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Monday, July 30, 2012

Meditation and Memory

Kirtan Kriya[i] 
Meditating to Help our Brains Remember

         For several years I have been developing my practice of meditation.  My primary thoughts about the process have been that it provides increased oxygen flow thorough out the brain and paying attention to the “here and now.”
         I am VERY interested in the following information that I discovered recently. The meditation process used in the research process is called Kirtan Kirya.  It asks us to focus on sounds and finger movements and that’s all. The study had the participants do this for eight weeks
Here is the process.
         First there is a repetition of four sounds – SA, TA, NA, MA. While doing this we are supposed to sequentially touch our thumb to our index finger, middle finger, fourth finger, and fifth finger.  “This is performed out loud for 2 minutes, in a whisper for 2 minutes, in silence for 4 minutes, followed by a whisper for 2 minutes and finally out loud for 2 minutes. The total time is for is for 12 minutes. 
         “Since this is a simple quick practice, it has the potential to be a very practical and low cost measure to help improve memory.” They were asked to do this for eight weeks.  The results were compared to a group of persons who listened to music for the same amount of time.

Some of the Results:
         Along with significant brain structure changes “ The subjects in general found the meditation practice enjoyable and beneficial.  They…”were able to perform the practice a mean of 75% of the days that they were in the study. Most subjects reported that they subjectively perceived that their cognitive function was improved after the 8-week problem.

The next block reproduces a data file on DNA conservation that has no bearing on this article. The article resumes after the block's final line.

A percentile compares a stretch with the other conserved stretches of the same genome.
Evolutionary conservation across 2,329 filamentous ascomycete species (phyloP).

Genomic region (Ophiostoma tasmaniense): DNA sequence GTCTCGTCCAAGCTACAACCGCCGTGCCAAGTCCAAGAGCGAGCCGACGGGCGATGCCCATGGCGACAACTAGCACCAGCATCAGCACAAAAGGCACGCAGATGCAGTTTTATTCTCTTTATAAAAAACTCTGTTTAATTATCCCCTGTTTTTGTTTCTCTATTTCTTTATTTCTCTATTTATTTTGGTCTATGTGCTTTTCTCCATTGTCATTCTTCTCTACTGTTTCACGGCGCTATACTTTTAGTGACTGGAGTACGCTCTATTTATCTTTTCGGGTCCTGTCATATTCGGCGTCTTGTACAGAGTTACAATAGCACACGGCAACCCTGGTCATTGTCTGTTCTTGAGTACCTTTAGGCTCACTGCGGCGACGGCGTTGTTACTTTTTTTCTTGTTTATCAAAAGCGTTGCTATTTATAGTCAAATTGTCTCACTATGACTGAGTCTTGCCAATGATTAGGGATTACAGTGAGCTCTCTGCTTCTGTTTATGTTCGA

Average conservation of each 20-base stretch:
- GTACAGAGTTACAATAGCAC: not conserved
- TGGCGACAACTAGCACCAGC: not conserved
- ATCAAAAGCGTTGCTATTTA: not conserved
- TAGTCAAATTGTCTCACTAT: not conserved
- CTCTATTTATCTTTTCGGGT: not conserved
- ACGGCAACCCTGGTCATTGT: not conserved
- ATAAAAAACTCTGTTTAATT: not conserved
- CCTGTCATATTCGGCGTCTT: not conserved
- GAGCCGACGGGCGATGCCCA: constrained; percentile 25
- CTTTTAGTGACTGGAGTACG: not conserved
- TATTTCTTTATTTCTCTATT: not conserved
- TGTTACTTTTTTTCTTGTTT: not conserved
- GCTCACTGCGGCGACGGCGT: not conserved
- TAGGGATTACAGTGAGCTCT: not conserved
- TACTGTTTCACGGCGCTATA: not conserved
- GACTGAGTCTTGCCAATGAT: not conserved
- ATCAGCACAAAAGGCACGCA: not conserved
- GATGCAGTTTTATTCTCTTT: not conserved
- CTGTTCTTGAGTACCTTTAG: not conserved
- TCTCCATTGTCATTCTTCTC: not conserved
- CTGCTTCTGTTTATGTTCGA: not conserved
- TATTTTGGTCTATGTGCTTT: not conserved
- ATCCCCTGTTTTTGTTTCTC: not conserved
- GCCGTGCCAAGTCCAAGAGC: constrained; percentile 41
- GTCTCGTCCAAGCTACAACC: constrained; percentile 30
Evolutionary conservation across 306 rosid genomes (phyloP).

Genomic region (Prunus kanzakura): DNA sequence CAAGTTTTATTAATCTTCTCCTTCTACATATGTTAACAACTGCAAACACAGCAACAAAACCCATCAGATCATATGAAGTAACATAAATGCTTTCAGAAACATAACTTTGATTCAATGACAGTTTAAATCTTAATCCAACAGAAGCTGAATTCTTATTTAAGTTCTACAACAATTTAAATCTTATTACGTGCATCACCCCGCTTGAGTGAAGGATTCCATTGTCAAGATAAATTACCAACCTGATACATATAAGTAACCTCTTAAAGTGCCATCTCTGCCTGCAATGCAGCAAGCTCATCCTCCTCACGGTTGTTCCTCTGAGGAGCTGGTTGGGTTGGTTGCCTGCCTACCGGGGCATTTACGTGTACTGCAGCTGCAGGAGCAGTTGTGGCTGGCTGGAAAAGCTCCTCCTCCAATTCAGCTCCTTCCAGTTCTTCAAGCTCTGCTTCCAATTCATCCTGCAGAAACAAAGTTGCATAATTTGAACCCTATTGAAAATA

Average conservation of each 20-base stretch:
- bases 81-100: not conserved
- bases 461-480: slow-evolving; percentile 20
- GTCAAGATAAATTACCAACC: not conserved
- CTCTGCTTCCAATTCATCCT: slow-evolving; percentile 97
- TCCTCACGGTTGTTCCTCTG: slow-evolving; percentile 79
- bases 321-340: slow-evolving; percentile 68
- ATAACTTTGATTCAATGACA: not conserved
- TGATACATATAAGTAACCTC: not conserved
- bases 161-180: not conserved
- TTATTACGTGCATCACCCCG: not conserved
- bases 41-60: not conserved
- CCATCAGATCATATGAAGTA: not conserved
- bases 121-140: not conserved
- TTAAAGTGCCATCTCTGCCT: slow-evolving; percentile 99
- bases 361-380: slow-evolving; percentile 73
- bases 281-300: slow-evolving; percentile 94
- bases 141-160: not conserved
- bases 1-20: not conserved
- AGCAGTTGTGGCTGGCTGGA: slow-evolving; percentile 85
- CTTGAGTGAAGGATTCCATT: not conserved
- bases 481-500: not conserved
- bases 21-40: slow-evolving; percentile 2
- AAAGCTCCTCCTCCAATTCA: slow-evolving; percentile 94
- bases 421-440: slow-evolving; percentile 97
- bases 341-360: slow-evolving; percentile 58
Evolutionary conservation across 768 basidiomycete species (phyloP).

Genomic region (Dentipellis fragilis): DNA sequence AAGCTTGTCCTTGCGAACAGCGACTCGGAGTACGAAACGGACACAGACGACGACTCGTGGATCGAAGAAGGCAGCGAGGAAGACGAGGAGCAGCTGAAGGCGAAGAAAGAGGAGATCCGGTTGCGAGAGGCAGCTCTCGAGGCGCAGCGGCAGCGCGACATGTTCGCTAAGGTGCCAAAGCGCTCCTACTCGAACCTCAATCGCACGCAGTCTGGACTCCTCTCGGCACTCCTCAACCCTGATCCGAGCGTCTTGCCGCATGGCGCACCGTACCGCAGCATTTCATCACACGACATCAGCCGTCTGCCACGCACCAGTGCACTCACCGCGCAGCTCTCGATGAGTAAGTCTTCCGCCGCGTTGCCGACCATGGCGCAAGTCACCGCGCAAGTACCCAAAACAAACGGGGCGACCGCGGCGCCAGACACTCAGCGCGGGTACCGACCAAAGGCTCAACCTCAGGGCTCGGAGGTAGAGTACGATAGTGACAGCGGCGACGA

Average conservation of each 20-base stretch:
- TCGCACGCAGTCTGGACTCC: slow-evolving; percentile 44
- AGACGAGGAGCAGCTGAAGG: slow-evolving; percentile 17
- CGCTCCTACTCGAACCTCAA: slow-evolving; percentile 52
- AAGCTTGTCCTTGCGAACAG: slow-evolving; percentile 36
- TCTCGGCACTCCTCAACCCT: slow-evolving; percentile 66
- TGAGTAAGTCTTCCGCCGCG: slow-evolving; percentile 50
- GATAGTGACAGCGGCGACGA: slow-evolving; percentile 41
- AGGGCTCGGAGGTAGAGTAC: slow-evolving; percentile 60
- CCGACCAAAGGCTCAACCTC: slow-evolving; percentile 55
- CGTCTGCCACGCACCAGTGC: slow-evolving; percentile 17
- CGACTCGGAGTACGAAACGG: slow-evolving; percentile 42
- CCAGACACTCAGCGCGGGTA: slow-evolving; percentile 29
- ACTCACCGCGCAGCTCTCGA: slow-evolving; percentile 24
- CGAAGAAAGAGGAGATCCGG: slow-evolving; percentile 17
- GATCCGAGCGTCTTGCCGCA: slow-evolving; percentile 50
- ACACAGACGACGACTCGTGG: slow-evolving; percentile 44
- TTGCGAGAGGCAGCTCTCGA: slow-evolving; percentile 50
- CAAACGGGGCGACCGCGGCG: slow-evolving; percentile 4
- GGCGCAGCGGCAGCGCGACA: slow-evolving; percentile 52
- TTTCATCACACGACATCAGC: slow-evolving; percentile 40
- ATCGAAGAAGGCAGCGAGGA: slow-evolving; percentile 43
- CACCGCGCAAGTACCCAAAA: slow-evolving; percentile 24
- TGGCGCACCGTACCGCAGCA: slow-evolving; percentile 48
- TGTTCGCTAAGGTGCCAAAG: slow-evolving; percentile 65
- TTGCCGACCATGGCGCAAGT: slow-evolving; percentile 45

Finally the researchers tell us that “Even if techniques such as meditation prove to have only a small value, their low cost and ease of use may make them a beneficial adjunct to the pharmacological arsenal currently being explored.  Studies with larger population size would be able to advance the findings of this study.
         Sunday and Monday morning I have gone on my morning hour-long walk and I practiced this new meditation. I really enjoyed it.  One of the things that happens is I sometimes finding myself mixing the sounds up but staying focused is a big part of the job.


[i] Newberg, A. B. et al (2010). Meditations Effects of Cognitive Function and             Cerebral Blood Flow In Subjects with Memory Loss: A Preliminary Study.             Journal of Alzheimer’s Disease pp 517-526.  Contact Andrew Newburg e-            mail

Thursday, July 26, 2012

Death Among the Elderly[i]

         Some of the information in this blog post is cited in one of the articles listed below; divided into several sections including: Talking about death, Death Fears, Age, Sex, Ethnicity, Health, Living, and Religiosity.
         Another thing related to this post is that during the 1980’s I watched TV series entitled The Highlander. The theme song was “Who Wants to Live Forever” sung by a group named Queen.  For a long time I  thought it would be great to live forever. But things happening these days make me wonder if I would like to stay alive no matter what the conditions. In addition I would be forced to grieve the passing of family and friends